Talk to me some more
You don't have to go
You're the Poetry Man
You make things all right...
I was eighteen when I heard that song, that voice. I’d bought a “Time-Life Singers and Songwriters” box set for twenty dollars, and “Poetry Man” was one of the songs. I was in my living room reading and listening to music. When the song came on, I put my book down. Who was that woman? And how did she get that voice?
The story behind the song, according to an interview Phoebe Snow did with CBS This Morning, is that she was having an affair with a married man. Now at thirty-eight, there’s part of me that thinks “Phoebe! Babe! He’s just not into you! Okay, you got a great song out of it! But you can do better!”
She did do better. She married a man she knew from school, then kept on singing. She could belt out ballads, country songs, blues, anything. The only other singer who could do that was Eva Cassidy. Snow was on the cover of Rolling Stone, doing duets with Paul Simon on Saturday Night Live. Then in December 1975, she gave birth to her only child Valerie. However due to a doctor’s mistake (and I hope to God this doctor lost his medical license), Valerie was smothered during delivery. This stupid mistake resulted in brain damage. Doctors told Snow to not even bring the baby home. Put her in a home. As politely as she could, she told them to shove it. Snow took her daughter home, putting everything else on hold. This meant her recording career.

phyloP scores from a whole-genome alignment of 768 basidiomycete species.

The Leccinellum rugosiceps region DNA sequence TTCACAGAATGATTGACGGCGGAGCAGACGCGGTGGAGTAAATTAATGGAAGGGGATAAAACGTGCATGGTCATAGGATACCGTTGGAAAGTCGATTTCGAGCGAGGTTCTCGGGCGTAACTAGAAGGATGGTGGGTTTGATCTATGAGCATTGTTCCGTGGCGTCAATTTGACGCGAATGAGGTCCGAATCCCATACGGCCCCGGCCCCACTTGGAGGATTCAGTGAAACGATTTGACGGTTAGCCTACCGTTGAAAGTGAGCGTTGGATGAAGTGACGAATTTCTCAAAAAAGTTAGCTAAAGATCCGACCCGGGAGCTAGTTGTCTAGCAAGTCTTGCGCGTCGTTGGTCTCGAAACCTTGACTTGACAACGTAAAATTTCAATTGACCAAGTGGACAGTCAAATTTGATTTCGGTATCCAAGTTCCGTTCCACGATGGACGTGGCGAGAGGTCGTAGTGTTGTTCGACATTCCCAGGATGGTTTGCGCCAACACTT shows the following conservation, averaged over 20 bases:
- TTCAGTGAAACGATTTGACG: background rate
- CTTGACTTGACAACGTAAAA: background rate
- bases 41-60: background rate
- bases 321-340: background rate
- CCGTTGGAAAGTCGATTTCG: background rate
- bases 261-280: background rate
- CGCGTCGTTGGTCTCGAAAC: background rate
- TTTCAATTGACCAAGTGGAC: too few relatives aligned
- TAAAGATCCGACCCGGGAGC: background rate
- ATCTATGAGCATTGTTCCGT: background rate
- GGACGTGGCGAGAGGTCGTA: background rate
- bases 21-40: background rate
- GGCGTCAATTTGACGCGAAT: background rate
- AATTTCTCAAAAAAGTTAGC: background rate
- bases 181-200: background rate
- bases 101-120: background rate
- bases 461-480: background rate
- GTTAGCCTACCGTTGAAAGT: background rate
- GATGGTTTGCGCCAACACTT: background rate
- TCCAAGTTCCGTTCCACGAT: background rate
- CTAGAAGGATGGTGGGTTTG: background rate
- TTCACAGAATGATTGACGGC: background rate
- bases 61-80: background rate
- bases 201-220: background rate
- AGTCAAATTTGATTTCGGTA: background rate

It wasn’t easy. Snow’s husband, unable to cope, left her. Recording executives told her she would never work again. And it was true, she would never have the same success as she did with “Poetry Man.” However, friends helped out. Linda Ronstadt got Snow to return to SNL and they did an amazing duet of “It’s In His Kiss.” Paul Simon asked for her to join him on concerts. She worked steadily through the years, performing at concerts, commercial jingles.
And then the worst happened: Valerie died in March 2007 of a brain hemorrhage. Snow was devastated. According to the same CBS Sunday Morning Linda Ronstadt sat Snow down and said: “You’ve got to go back to work.”
She did, going back to concerts, dedicating each concert to Valerie. Snow did her best to sing and live. Yet in January 2010, she too had a brain hemorrhage. She never recovered, and died today at 60.
But I'd hate to be a grown-up
And have to try to bear my life in pain
No more pain Poetry Lady. You made things all right.
Causes Jennifer Gibbons Supports
Gilda's Club, Greenpeace, Rosie's Broadway Kids,Westwind Foster Family Agency, Amber Brown Fund, Linda Duncan Fund for Contra Costa Libraries